Darrel Morrison, the elder statesman of the ecological landscaping movement, offers some advice for gardening in a changing world.
Mr. Morrison’s mesic prairie design for the University of Wisconsin Arboretum Native Plant Garden, with the larger Curtis Prairie restoration in the distance. Robert Jaeger
Some gardeners react to any mention of ecological landscaping — the merging of environmental science and art — as if it were a compromise or concession meant to limit their creativity. Darrel Morrison, a landscape architect who has been practicing and teaching this philosophy for some five decades, begs to differ.
“There is the implication that you are suggesting a vegan diet,” said Mr. Morrison, the creator of influential designs at Storm King Art Center, in Orange County, N.Y., the Brooklyn Botanic Garden and the Lady Bird Johnson Wildflower Center in Austin, Texas. “A lot of people, when they hear a phrase like ‘ecologically sound landscaping,’ they think they are giving up something. But they are not — it only enhances the experience.” Continue reading →
A construction site in Vaxjo, Sweden, using prefabricated cross-laminated timber panels that are assembled on-site. Gabriel Leigh
In previous centuries building with wood was the norm, and then safety and efficiency considerations stopped the practice. Now, climate change and other considerations are turning the tide back in favor of building with wood. Counterintuitive at first–climate change is in part a function of deforestation, and reforestation is considered part of the solution–reading this article gives the perspective needed to get your intuition reoriented. Thanks to Gabriel Leigh and the New York Times for this:
A rendering of the completed Stockholm complex, dubbed Cederhusen, or Cedar House. General Architecture
VAXJO, Sweden — Stockholm and its suburbs are filled with construction cranes these days, reflecting a growing population combined with a housing shortage. But few of its developments are as extensive as Hagastaden, just to the north of central Stockholm where it meets the neighboring municipality of Solna.
First ever nationwide tally of trees reveals how communities of color and poorer neighborhoods lack canopy
With vast swathes of the American west baking under a record-setting heatwave, a new study has revealed how unevenly trees are spread throughout cities in the United States and how much it disadvantages communities of color and the poor. Continue reading →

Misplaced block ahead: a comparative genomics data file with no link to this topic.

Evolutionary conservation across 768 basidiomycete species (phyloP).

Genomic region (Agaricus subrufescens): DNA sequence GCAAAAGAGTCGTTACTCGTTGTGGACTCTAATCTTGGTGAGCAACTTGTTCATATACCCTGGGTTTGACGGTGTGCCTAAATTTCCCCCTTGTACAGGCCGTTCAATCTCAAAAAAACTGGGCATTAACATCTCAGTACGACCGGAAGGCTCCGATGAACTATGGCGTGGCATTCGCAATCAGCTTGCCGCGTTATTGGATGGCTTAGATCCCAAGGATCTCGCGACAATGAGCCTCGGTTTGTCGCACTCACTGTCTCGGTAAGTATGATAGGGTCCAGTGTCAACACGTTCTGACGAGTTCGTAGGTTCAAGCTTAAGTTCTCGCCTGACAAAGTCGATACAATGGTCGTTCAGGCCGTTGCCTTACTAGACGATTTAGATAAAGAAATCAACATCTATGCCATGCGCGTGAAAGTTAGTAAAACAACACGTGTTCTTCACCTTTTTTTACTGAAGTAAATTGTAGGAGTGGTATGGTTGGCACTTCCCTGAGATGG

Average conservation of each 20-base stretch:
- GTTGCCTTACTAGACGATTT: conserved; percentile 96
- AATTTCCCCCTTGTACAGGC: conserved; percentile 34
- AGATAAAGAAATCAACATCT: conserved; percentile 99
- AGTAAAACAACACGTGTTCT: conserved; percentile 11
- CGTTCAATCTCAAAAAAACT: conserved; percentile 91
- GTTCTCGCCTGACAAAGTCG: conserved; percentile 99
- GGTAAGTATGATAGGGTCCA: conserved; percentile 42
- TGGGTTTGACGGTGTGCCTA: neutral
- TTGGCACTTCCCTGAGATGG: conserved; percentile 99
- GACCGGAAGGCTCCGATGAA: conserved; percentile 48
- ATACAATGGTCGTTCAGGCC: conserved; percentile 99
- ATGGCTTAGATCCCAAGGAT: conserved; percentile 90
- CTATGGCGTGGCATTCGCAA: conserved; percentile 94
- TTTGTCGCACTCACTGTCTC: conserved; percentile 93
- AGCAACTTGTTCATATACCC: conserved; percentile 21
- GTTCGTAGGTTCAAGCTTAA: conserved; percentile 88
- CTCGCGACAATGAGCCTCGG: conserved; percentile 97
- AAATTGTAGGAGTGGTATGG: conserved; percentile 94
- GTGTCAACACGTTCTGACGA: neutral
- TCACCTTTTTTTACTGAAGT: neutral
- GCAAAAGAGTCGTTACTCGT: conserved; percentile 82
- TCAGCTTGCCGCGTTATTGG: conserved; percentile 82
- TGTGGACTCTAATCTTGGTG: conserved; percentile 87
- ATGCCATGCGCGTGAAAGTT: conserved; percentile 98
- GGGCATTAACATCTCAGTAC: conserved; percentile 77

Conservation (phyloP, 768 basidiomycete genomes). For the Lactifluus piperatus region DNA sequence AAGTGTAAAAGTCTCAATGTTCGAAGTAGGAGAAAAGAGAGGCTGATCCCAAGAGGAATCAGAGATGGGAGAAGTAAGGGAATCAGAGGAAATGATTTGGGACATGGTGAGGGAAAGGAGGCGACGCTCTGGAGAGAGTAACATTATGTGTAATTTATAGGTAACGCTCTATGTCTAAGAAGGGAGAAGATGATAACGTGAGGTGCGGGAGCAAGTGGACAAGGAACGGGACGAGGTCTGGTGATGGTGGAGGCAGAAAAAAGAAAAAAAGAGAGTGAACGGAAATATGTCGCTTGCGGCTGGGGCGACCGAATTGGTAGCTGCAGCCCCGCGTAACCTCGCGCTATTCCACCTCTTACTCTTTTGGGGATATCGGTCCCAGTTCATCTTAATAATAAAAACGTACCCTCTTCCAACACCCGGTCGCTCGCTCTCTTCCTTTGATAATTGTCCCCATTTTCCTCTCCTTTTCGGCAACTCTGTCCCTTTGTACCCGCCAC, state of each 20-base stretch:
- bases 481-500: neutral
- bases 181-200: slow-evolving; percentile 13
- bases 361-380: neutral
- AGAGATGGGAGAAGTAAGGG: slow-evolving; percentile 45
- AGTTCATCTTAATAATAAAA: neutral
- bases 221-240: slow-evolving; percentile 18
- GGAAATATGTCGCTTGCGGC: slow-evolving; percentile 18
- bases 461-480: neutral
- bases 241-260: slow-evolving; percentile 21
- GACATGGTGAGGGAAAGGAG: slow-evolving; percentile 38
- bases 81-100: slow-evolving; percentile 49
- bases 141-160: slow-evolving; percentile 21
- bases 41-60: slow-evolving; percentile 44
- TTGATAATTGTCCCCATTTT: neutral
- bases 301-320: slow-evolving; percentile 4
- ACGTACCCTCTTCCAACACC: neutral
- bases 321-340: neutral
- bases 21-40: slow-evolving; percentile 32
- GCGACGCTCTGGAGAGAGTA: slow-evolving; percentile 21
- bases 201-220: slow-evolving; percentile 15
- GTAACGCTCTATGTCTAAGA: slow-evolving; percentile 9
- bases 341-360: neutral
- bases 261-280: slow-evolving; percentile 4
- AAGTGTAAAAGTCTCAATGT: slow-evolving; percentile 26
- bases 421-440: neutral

Ietef “DJ Cavem Moetavation” Vita plants seeds with daughter Libya LeaDonvita in the garden at their home outside Denver. Vita is among a growing list of Black gardening enthusiasts-turned-entrepreneurs across the country who’ve launched seed businesses during the pandemic-inspired gardening boom. Rachel Woolf for KHN
Vita, a vegan rapper, wants to encourage people of color to eat healthier by growing their own vegetables. He sells his own line of kale, beet and arugula seeds. Rachel Woolf for KHN
Ietef Vita had planned to spend most of 2020 on the road, promoting Biomimicz, the album he had released on his #plantbasedrecords label in January. But the pandemic cut those plans short, says Vita, known to his fans as “DJ Cavem Moetavation” and “Chef Ietef.”
He was playing in Berkeley, Calif., on Feb. 29, and “literally got out of town right before they shut the whole country down,” recalls the 34-year-old vegan rapper, who has performed for the Obamas and is known as the father of eco-hip-hop. “It was scary.”
Suddenly sidelined at his metro Denver home with his wife, Alkemia Earth, a plant-based lifestyle coach, and three daughters, Vita struggled to pivot. Eventually, he accepted that he would need to stay put and, as the saying goes, bloom where he was planted.
Vita has mailed out more than 20,000 packets of his kale, beet and arugula seeds to urban farmers across the country. Rachel Woolf for KHN
He and his wife launched an impromptu campaign: mailing out thousands of the more than 42,000 packets of kale, beets and arugula seeds that he’d planned to sell at his shows, all emblazoned with his likeness and the QR code to hear his digital album. Continue reading →
UNITED STATES – March 30: Visitors gather to watch the sunrise under blooming Japanese cherry blossom trees along the Tidal Basin in Washington on Tuesday, March 30, 2021. The 2021 National Cherry Blossom Festival commemorates the original gift of 3,000 cherry trees from the city of Tokyo to the people of Washington in 1912. (Photo by Caroline Brehman/CQ-Roll Call, Inc via Getty Images)
In Washington, D.C. the cherry blossoms came early this year. Plenty was said, including on Texas Public Radio, about the implications related to climate change. Elizabeth Kolbert has this to say, pivoting from cherry blossoms to both environmental and economic policies in the USA:
The Administration has an ambitious vision for combatting global warming, but it’s only a start.
Illustration by João Fazenda